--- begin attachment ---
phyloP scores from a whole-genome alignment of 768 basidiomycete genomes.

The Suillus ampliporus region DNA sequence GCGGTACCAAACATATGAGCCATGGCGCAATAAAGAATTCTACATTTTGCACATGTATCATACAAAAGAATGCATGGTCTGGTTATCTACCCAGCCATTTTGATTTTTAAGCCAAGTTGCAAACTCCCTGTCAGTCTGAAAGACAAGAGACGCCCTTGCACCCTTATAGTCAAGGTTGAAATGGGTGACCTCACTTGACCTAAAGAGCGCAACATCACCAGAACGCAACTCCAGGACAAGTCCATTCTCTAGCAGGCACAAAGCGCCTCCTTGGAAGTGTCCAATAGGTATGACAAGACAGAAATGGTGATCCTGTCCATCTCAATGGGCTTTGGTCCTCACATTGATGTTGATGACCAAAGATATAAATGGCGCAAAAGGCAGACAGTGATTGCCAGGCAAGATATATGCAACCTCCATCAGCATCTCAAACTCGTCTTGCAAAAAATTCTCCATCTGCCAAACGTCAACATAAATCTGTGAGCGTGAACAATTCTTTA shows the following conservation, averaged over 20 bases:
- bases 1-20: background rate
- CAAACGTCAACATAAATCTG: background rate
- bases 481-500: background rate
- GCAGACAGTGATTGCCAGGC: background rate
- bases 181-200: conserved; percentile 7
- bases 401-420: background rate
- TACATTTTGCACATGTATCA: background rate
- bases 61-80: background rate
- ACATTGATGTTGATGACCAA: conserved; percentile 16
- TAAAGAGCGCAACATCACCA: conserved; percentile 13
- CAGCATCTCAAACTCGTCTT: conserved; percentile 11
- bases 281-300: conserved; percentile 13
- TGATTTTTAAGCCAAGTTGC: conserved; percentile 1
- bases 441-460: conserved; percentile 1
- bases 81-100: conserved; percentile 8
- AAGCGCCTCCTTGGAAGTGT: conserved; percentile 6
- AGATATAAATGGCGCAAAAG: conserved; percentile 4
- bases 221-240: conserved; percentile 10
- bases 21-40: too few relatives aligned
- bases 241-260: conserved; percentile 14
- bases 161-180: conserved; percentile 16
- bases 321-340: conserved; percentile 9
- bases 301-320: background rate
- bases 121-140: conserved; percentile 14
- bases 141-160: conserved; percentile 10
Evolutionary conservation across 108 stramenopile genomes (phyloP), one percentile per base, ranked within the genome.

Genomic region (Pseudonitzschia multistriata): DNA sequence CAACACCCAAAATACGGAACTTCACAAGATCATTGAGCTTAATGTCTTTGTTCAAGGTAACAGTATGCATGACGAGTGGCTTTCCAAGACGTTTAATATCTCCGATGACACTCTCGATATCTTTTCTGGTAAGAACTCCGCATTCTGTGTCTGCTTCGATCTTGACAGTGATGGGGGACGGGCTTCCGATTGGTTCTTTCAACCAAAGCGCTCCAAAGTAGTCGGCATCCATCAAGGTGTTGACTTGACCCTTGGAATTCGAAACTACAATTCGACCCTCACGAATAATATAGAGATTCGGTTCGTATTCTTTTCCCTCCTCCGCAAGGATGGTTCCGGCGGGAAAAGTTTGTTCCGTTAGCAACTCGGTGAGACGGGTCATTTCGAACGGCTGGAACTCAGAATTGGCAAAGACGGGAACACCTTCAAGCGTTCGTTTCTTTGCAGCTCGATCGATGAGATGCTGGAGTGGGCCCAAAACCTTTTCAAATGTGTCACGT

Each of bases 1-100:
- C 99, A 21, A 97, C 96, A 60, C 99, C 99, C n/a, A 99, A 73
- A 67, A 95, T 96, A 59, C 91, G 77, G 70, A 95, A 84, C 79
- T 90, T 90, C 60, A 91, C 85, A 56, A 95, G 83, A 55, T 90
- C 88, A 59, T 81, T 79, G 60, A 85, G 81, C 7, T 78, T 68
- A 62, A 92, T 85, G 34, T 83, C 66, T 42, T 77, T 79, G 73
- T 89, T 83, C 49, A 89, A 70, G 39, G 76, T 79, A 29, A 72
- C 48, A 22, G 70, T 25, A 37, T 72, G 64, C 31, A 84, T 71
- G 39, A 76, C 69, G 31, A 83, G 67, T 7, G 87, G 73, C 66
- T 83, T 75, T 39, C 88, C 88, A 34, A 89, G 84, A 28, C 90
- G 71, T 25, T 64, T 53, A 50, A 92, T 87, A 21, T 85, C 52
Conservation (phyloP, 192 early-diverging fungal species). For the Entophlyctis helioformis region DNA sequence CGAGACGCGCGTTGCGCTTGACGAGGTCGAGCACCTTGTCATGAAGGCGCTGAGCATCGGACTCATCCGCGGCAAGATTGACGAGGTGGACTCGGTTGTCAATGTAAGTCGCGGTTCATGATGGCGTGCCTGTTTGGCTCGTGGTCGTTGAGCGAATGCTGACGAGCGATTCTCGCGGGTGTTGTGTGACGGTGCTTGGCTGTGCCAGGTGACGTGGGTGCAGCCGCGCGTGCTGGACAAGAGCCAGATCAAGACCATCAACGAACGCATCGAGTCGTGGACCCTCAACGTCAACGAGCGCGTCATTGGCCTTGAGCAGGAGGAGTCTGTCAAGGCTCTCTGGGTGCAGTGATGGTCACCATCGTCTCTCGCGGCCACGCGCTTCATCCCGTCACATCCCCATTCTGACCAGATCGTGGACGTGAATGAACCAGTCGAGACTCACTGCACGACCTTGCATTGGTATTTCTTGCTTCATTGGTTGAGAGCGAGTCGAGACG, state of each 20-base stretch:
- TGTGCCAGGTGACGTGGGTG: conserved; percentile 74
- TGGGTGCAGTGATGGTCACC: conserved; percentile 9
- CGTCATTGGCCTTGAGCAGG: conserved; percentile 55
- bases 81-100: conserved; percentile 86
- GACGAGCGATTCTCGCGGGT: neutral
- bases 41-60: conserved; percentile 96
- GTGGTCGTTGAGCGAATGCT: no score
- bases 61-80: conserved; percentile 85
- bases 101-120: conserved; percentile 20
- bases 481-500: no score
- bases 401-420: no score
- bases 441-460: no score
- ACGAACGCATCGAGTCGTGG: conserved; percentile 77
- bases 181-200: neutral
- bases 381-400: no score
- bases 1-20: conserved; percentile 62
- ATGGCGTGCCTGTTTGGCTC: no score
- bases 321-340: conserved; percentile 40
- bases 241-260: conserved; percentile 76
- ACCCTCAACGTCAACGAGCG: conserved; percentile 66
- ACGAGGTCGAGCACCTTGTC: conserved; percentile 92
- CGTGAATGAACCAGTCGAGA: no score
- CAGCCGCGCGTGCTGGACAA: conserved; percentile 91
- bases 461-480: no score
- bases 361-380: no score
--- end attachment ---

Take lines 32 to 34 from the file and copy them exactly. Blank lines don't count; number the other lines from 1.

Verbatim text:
- A 67, A 95, T 96, A 59, C 91, G 77, G 70, A 95, A 84, C 79
- T 90, T 90, C 60, A 91, C 85, A 56, A 95, G 83, A 55, T 90
- C 88, A 59, T 81, T 79, G 60, A 85, G 81, C 7, T 78, T 68